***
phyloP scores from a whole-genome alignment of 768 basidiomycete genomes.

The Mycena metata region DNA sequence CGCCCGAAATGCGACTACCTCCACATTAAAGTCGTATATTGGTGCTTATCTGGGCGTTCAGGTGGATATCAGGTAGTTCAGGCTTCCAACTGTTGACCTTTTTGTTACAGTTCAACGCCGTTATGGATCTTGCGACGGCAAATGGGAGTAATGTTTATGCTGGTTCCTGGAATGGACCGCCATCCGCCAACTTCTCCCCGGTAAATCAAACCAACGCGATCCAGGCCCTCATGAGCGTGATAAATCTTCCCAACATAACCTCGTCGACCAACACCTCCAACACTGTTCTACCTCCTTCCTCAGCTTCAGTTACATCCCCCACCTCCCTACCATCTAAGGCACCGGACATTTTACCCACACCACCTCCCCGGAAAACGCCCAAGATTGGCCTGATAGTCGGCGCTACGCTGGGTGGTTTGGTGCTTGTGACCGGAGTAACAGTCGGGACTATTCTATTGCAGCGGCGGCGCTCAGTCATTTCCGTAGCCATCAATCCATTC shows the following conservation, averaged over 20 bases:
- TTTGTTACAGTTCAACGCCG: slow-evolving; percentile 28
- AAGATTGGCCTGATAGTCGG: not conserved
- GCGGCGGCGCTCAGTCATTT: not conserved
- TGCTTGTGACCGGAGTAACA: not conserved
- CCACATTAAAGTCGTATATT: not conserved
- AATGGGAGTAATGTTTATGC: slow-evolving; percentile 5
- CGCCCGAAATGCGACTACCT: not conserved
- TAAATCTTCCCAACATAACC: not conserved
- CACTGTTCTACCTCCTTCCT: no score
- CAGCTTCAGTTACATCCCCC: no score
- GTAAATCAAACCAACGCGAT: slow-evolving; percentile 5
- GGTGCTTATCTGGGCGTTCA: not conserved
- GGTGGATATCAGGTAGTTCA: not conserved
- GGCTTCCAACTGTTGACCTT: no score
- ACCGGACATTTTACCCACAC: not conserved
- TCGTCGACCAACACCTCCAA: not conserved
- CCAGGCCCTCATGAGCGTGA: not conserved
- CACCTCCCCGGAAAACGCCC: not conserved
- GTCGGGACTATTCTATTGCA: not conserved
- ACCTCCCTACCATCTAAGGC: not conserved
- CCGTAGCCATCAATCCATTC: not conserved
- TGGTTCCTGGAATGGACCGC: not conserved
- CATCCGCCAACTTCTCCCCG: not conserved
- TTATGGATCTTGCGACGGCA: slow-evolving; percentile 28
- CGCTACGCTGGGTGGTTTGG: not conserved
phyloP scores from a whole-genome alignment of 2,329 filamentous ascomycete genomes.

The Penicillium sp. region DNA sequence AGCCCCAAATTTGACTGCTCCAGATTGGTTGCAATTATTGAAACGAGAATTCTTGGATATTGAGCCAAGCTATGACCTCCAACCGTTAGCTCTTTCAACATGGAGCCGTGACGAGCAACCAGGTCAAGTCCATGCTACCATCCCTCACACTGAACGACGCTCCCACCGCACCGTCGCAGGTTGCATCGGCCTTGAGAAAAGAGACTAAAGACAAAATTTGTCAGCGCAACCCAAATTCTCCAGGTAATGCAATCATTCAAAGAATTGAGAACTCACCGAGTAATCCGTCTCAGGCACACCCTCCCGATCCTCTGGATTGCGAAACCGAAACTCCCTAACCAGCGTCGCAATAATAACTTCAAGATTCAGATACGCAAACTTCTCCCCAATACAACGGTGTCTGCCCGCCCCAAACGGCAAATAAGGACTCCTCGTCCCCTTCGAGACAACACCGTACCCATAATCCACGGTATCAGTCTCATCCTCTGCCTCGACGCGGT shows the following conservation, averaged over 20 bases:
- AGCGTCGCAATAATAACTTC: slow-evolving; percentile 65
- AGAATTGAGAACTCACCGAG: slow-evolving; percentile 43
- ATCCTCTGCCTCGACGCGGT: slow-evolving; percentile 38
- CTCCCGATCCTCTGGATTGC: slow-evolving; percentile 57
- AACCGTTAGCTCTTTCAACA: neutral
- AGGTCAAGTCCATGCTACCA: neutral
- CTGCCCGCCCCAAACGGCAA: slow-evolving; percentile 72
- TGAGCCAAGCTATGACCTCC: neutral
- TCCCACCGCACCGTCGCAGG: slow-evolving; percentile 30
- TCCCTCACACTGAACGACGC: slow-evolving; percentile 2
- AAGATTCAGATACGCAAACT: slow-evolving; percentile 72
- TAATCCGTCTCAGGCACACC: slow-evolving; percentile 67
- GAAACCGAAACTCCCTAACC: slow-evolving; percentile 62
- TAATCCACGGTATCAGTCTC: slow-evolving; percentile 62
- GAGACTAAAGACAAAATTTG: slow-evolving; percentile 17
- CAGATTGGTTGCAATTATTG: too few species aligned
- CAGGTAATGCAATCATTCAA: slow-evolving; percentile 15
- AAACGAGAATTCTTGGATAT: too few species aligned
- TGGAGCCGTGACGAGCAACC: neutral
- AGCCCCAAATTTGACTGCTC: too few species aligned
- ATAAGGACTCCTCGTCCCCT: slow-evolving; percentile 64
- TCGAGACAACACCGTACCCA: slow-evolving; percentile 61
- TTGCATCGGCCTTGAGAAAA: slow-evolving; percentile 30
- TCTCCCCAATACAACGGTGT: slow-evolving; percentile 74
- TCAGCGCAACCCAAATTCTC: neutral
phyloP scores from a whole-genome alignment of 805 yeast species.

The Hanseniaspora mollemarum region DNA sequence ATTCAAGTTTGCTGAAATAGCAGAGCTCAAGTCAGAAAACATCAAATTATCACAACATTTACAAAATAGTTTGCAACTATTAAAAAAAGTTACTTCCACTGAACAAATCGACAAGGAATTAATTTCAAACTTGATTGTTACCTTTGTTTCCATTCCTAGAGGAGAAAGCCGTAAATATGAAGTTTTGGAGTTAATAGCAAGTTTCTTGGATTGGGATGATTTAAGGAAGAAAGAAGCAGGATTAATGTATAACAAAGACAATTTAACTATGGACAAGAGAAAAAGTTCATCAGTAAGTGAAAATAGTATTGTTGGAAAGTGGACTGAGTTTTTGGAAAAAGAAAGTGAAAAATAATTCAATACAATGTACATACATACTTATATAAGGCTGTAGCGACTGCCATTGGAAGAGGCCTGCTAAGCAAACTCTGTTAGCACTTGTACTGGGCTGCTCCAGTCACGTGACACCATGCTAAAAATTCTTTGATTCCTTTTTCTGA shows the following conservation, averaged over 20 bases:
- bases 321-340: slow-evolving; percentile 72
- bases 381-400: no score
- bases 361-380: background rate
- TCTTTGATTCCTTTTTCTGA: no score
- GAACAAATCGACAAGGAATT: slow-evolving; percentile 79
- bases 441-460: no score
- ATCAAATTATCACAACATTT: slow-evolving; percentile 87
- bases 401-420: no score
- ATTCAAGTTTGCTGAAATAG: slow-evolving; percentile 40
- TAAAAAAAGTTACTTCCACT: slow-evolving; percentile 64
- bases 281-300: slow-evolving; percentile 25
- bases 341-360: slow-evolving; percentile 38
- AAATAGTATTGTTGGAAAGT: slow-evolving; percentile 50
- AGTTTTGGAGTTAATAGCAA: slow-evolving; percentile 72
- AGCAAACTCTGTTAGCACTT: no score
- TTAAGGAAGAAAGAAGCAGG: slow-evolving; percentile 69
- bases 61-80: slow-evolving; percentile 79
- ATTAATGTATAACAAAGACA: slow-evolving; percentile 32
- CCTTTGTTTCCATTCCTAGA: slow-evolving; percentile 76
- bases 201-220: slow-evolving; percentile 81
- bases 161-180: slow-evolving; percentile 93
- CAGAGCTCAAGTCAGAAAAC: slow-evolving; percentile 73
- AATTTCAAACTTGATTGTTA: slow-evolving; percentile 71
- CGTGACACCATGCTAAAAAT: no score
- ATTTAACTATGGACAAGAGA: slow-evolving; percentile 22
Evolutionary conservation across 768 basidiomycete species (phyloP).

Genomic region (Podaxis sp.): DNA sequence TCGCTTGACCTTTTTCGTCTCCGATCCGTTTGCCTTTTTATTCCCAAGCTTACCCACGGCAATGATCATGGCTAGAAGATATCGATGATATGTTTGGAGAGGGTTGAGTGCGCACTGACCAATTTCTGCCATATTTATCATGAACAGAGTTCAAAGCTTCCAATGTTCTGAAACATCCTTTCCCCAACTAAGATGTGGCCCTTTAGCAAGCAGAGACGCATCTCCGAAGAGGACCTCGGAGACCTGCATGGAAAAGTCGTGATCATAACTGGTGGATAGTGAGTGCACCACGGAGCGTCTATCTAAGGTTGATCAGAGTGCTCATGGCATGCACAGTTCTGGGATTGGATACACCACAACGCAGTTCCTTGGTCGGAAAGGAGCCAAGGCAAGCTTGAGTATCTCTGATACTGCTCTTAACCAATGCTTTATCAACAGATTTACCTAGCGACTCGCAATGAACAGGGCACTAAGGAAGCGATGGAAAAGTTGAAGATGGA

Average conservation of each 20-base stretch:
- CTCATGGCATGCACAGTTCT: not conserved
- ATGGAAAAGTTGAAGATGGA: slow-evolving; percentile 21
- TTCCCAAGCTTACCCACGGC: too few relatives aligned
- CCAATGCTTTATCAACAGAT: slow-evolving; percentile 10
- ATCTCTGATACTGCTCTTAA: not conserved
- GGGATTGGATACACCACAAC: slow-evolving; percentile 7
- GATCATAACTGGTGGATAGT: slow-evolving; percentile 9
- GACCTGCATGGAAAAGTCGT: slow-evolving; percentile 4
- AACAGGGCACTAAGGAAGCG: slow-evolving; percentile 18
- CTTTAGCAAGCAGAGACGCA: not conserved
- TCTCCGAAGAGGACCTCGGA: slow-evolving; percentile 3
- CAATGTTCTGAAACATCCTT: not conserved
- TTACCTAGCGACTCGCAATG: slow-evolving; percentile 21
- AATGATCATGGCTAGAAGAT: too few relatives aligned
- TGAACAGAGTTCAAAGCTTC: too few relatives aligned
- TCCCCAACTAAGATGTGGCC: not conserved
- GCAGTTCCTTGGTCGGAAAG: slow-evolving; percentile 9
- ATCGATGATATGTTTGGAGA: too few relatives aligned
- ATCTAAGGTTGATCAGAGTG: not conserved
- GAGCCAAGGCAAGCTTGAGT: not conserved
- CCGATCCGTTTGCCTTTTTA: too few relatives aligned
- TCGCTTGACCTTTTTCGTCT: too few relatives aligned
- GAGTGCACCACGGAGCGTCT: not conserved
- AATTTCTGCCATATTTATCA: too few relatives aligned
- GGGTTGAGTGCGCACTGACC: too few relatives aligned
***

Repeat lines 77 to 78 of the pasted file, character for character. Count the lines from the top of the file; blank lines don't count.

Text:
- bases 161-180: slow-evolving; percentile 93
- CAGAGCTCAAGTCAGAAAAC: slow-evolving; percentile 73